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Christmas Craft Idea No. 1: Acorn Ornament

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Do you have an oak tree that scattered acorns all over your yard this fall? If so, collect them and make this cute ornament for a Christmas gift.

For some of us, the day after Thanksgiving, coined Black Friday, kicks-off the busy holiday shopping season. Savvy shoppers rush to crowded stores—sometimes as early as midnight or the evening before--to obtain the greatest deal on the latest trinket.

Imagine how you would feel not having to face large, aggressive crowds to complete your holiday shopping list. What if you approached your trees for holiday gift inspiration instead?

That’s right; you can stay home with your family and friends Thanksgiving weekend without missing the opportunity to immerse yourself in the spirit of giving. So, grab some craft supplies—and fallen acorns, pine cones and branches from your trees—and create meaningful, handmade gifts for your loved ones.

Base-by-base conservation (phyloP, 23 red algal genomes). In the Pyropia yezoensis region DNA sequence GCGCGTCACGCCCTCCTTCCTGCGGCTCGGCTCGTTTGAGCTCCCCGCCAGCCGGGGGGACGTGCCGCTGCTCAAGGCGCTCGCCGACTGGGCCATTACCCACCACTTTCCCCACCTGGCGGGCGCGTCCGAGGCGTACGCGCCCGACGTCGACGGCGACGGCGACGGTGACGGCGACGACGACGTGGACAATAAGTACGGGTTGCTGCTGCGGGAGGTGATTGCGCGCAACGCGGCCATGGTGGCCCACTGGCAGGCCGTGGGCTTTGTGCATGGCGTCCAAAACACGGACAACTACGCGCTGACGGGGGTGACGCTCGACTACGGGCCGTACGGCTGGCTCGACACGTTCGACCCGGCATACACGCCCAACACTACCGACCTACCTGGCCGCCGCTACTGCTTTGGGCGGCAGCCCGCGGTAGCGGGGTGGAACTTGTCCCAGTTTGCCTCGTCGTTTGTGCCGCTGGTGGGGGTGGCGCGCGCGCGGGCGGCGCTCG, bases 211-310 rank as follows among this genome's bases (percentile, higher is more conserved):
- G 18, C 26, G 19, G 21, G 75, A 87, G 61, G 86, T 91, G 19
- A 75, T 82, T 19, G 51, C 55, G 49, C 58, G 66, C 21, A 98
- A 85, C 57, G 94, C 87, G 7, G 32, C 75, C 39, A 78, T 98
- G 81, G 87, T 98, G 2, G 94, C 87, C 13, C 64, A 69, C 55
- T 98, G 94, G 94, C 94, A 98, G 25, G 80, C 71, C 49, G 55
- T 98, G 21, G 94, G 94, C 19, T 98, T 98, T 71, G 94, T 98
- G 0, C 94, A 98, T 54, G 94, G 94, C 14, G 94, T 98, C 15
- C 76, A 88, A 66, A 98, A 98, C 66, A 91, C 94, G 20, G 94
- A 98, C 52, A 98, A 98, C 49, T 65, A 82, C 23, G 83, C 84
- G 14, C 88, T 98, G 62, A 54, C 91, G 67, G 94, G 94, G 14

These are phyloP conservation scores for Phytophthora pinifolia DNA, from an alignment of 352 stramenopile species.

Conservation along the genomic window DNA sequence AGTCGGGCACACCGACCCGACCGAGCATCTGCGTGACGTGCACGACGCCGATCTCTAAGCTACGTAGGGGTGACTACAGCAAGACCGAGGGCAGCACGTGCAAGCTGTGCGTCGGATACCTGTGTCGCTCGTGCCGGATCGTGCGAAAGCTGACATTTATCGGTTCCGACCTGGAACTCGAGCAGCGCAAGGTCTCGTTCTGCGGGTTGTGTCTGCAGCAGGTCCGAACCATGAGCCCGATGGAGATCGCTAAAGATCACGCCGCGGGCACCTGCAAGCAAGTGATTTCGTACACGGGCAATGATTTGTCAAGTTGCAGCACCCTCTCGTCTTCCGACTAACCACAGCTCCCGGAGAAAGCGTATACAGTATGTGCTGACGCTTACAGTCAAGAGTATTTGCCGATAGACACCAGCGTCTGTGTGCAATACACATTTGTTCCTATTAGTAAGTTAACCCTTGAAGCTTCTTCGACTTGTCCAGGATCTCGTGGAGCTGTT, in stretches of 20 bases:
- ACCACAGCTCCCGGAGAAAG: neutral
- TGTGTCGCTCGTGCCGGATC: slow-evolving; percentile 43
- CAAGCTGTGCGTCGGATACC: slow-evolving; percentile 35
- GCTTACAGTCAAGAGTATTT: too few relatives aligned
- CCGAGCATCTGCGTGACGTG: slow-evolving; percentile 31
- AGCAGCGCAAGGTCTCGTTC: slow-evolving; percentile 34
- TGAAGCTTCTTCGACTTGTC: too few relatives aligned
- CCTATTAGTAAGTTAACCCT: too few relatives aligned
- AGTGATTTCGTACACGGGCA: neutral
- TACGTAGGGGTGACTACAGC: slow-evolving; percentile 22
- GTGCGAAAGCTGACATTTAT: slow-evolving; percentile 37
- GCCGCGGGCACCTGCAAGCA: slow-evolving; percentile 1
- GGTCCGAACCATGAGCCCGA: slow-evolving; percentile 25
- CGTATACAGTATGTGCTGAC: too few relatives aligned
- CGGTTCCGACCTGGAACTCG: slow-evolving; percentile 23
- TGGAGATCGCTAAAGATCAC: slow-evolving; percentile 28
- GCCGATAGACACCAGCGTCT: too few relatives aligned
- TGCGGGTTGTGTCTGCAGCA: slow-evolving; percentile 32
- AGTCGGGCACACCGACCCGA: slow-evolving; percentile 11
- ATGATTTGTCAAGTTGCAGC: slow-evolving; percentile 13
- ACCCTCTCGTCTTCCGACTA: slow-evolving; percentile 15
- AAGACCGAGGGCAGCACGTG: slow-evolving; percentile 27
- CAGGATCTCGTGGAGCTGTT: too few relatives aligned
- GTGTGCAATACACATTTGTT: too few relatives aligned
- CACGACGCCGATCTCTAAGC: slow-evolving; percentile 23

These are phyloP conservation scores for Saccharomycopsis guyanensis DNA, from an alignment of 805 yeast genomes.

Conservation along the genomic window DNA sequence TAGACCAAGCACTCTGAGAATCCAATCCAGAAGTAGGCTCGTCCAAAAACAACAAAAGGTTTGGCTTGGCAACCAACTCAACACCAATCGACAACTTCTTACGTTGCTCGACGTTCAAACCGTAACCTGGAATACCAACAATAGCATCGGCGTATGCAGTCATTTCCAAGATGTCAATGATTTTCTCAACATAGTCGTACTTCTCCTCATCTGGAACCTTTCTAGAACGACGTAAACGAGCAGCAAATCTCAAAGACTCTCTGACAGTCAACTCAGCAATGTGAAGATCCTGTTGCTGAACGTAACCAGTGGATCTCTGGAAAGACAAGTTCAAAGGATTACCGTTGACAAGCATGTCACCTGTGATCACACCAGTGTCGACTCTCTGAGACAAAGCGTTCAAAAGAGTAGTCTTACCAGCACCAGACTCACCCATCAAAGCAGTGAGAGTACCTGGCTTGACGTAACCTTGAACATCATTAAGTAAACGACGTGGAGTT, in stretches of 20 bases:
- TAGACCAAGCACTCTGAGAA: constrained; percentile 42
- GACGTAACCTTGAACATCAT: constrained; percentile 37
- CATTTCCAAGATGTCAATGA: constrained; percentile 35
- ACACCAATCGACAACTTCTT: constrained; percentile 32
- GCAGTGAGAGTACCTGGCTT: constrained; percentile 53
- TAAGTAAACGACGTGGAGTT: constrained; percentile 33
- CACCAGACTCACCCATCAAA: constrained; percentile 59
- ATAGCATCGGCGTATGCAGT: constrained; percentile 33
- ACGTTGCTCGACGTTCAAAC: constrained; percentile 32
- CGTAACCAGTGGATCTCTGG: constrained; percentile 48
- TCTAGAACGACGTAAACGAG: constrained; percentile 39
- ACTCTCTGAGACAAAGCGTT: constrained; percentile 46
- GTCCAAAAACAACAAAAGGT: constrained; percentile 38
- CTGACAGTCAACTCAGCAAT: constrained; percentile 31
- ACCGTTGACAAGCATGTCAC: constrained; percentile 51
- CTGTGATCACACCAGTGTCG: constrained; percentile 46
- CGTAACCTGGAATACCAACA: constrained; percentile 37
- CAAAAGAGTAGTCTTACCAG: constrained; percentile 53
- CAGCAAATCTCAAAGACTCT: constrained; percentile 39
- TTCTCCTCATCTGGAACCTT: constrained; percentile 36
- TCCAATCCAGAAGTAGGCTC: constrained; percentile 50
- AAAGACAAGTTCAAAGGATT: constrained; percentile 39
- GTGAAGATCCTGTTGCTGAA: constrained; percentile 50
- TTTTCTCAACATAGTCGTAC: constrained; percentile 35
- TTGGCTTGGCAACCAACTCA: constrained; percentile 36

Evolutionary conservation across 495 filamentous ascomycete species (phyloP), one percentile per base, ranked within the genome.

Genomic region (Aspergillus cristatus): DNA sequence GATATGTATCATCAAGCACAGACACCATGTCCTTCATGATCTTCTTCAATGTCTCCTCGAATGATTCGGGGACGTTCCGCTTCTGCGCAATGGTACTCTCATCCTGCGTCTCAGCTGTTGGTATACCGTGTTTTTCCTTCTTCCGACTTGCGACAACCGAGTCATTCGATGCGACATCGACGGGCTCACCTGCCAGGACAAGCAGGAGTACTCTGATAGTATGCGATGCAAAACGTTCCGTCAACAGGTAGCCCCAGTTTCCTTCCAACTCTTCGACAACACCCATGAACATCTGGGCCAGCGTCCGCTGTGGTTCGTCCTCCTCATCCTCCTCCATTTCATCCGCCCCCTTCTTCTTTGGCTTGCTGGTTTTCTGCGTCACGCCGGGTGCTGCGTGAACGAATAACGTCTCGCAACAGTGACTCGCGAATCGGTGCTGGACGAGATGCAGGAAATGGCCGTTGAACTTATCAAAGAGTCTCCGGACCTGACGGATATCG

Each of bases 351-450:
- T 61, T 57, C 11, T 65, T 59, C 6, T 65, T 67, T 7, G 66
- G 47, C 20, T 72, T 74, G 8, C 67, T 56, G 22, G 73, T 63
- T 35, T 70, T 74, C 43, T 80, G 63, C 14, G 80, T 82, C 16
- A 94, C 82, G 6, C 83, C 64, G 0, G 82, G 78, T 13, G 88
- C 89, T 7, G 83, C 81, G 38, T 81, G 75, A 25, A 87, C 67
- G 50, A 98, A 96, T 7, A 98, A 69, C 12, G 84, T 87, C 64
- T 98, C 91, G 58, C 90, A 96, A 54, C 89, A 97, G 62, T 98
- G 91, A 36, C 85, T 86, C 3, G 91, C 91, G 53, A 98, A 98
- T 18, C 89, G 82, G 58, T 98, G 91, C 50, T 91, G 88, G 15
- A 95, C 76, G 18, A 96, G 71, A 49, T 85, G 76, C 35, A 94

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Don't Let Stress Affect Your Trees This Winter

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Just imagine spending all winter season outdoors, like your trees! Know how winter weather can stress out your trees and how you can help if conditions decline.

Northern regions of the U.S., as well as some parts of Canada, experienced some serious winter weather following the arrival of Winter Storm Astro. While record-breaking snow accumulation, extreme temperature decreases and high winds affected several cities in the north, even states as far south as Nevada and Texas felt the wrath.

It’s time for some of us to admit that winter weather is inevitably here to stay for a while. Now, imagine how you would feel if you spent all season outdoors as your trees do. With that in mind, know how winter weather can stress your trees, know what effects of stress look like on your trees and know how you can help.